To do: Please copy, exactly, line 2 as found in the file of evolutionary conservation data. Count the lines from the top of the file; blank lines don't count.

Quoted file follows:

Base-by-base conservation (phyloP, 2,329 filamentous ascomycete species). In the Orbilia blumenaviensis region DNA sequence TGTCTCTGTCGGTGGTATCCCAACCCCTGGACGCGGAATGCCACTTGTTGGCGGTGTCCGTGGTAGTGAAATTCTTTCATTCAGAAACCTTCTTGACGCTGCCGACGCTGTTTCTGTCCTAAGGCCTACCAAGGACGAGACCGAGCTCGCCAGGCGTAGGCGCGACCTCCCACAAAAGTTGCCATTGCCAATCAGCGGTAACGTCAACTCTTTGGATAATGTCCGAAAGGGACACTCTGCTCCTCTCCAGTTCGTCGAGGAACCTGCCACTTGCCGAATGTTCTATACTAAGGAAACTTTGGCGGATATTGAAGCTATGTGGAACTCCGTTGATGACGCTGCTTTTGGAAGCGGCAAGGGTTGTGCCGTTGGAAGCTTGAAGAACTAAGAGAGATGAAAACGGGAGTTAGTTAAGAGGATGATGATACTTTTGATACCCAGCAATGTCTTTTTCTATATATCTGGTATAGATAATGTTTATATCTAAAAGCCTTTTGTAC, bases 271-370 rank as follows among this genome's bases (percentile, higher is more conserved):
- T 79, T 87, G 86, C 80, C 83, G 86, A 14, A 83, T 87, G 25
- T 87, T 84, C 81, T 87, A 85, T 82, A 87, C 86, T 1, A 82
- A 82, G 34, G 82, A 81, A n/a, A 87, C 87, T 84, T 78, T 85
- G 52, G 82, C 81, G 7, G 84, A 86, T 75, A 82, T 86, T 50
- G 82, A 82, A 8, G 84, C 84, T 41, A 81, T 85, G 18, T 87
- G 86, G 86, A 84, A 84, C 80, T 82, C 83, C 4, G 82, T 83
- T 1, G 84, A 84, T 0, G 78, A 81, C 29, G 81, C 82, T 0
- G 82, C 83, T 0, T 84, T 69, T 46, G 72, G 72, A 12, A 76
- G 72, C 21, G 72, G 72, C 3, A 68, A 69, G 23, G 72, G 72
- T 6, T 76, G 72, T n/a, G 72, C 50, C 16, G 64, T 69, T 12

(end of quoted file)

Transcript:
- T 79, T 87, G 86, C 80, C 83, G 86, A 14, A 83, T 87, G 25